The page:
Home-Grooming Tools for Dogs

As more consumers groom their pets at home, retailers should ensure that they remain knowledgeable about, and keep their stores stocked with, reliable products.




Whether it’s to cut costs or save time, many pet owners are turning to at-home grooming—tasking pet retailers with the responsibility of educating these DIY stylists on the best practices and helping them find the tools that best suit their needs.


The key factors retailers should look at when determining which grooming tools to carry include ease of ordering, price, effectiveness and packaging, says Sue Kemp, professional groomer and manager of Worldly Pets in Marblehead, Mass.


As superficial as it may seem, an important part of successfully checking those boxes is paying attention to how each item is marketed. An aisle that’s colorful, bright and fun naturally draws customers in.


Kemp points to one particular brand of small, soft slicker brushes for cats as a prime example of how make or break marketing can be. Despite the products’ proven effectiveness, “the packaging is such that I have to point them out to people… they have no header cards, just plastic bags. I have to actually put them in people’s hands for them to be noticed,” she explains.


That strategy, while successful at times, isn’t viable for most pet stores, especially during peak hours when multiple customers are looking for help.


Stamford, Conn.-based Conair produces full product lines that feature complementary designs to give grooming aisles a uniform look. Conair’s grooming tools feature attractive, eye-catching packaging and cover just about any tool a pet owner will need for home grooming, from start to finish.


Quality Control

No matter how appealing a certain product might make the aisles look, it’s meaningless if it doesn’t provide the desired results.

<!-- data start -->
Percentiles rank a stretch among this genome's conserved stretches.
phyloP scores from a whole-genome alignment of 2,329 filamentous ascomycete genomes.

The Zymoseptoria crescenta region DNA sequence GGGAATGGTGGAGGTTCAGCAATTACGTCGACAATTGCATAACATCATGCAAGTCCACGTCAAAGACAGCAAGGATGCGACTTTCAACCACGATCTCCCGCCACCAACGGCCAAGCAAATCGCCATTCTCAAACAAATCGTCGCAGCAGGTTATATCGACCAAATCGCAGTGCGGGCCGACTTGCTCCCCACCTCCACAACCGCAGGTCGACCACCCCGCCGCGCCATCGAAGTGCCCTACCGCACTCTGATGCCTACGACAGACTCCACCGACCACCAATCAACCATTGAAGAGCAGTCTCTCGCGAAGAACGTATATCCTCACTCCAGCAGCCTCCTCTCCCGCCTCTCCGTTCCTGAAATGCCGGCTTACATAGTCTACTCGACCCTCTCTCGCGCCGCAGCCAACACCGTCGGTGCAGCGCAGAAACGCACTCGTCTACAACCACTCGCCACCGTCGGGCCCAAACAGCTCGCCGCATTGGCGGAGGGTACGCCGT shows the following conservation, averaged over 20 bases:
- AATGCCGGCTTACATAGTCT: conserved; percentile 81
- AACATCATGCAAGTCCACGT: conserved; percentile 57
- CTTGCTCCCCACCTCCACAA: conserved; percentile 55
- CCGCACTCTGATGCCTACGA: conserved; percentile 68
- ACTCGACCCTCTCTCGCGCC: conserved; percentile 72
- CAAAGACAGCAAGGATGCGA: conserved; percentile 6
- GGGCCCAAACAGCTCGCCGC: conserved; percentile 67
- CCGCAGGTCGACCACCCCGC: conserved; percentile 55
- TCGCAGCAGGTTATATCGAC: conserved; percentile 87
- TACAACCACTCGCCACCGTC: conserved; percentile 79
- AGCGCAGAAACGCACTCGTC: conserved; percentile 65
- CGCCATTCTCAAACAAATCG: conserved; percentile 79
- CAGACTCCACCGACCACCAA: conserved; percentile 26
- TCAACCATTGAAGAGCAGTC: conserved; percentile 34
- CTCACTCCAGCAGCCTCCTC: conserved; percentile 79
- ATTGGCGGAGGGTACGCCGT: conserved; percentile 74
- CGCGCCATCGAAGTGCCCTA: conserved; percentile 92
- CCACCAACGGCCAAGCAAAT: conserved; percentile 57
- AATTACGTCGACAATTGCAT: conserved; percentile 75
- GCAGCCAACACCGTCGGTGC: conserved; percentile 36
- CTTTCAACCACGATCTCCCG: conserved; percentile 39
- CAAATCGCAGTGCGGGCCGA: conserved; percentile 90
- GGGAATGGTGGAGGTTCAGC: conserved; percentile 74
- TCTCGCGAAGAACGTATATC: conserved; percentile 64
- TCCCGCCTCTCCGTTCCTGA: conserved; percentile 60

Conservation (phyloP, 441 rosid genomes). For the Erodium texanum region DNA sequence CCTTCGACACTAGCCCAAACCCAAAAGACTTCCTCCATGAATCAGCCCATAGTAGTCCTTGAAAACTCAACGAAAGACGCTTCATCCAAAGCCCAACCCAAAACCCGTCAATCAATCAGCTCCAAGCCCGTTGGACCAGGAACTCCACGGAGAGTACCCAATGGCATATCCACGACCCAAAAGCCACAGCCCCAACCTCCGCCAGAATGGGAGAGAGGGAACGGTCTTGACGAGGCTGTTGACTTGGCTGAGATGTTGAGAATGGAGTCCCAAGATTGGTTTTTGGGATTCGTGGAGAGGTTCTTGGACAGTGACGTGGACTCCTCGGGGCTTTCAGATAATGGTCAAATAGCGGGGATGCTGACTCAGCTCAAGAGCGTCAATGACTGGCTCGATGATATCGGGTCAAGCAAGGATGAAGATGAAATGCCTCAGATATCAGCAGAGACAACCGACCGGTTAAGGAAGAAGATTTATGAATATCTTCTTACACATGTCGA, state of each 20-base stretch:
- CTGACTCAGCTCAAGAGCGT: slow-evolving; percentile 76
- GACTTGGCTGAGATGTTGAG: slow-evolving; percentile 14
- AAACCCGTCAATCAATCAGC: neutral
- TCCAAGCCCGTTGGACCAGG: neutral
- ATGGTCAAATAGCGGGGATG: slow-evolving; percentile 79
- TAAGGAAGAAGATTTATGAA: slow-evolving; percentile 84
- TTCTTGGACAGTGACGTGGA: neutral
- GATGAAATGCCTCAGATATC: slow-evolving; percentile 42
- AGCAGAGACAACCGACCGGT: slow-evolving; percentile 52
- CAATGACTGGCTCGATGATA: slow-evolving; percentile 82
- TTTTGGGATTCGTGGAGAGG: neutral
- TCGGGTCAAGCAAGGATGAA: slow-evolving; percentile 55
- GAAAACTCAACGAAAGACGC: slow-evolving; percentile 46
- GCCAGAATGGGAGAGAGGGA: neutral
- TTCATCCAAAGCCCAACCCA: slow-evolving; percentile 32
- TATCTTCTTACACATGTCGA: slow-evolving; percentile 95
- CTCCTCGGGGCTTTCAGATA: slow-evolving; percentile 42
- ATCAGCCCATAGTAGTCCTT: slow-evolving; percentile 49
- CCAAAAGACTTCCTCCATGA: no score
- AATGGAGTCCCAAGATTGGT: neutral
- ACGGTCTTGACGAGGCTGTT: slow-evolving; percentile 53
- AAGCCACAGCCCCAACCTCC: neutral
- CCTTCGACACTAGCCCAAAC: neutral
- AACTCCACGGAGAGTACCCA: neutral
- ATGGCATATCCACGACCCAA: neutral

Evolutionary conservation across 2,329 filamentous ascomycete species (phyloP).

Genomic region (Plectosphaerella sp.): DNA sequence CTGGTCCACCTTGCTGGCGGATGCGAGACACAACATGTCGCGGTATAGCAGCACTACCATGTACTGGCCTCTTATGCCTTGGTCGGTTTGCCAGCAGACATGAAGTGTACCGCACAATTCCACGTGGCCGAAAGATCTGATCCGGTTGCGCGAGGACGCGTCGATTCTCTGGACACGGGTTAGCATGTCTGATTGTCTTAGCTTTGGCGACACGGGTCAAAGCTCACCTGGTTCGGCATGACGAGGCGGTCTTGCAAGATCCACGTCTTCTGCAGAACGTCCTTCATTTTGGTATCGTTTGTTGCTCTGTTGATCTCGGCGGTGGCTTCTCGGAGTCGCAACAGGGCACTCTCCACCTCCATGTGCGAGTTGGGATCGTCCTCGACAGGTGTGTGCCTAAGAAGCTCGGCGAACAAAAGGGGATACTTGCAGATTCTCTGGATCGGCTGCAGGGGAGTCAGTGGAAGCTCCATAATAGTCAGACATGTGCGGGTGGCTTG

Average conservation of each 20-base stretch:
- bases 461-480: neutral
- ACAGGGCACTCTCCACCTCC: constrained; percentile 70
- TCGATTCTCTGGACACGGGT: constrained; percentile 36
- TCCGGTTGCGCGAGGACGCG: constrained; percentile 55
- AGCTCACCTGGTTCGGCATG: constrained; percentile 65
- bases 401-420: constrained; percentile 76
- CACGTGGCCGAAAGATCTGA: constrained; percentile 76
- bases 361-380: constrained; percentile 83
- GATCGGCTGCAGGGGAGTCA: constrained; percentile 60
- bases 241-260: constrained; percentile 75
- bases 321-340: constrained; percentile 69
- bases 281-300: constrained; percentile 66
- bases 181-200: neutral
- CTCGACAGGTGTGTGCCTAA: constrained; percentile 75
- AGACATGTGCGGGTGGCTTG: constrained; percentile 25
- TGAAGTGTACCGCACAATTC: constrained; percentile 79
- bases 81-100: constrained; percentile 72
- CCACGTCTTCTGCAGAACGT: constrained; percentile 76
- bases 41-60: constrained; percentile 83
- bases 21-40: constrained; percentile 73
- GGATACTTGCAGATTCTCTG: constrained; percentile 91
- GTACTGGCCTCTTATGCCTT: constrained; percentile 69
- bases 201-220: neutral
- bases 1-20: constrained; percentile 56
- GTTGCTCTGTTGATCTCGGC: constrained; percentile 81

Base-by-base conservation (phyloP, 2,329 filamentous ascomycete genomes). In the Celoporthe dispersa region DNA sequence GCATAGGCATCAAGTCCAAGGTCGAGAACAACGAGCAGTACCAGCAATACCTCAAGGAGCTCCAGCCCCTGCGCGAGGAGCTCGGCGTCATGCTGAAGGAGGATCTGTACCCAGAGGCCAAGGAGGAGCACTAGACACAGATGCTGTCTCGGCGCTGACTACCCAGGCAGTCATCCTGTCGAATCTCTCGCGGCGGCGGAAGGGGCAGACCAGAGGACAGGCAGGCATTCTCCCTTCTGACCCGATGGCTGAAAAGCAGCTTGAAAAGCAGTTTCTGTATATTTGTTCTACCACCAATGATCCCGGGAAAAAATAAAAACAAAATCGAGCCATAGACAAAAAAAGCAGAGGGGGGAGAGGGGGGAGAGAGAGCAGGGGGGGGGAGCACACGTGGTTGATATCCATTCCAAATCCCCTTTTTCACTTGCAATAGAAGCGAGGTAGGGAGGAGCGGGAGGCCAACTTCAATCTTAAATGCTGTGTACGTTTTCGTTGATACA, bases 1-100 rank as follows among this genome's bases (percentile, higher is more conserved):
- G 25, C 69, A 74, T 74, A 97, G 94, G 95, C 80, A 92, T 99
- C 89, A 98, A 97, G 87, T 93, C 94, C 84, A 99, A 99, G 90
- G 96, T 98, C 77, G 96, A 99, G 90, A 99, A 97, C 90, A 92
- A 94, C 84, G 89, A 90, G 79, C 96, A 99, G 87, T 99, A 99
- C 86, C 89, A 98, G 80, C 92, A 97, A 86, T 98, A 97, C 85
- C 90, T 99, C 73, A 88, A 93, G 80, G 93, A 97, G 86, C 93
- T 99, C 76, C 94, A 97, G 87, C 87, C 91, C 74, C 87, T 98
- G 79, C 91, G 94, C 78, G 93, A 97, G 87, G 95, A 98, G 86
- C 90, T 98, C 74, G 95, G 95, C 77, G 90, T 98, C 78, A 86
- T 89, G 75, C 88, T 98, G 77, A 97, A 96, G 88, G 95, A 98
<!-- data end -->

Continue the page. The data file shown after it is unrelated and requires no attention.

“Retailers should always assess the quality of the products on their shelves—great tools create long-lasting customer satisfaction, which brings people back time and time again,” says Kathryn Krajnak, supervisor of product marketing for Andis.


Of course, any reputable company already produces high-quality, effective products, so it’s important for manufacturers to innovate something that’ll give them an edge. For example, Margate, N.J.-based Groomers Helper’s Activet brushes are popular with professional groomers and show handlers because they are double-sided and color-coded according to coat type.


Although innovative products may sometimes come at higher price points, that in itself shouldn’t be a deterrent.


“Retailers should not necessarily be looking for a ‘quick sell,’” advises Eryka Hawkins, marketing manager for Westmont, Ill.-based Clean Tools. “They need to look at high quality products that will add value to their customer’s lives, as well as outperform competitors.”


Hawkins explains that the Absorber is made of a sponge-like material designed to be easily squeezed out and dried quickly, soaking up 50 percent more water than a regular towel.


Safe and Sound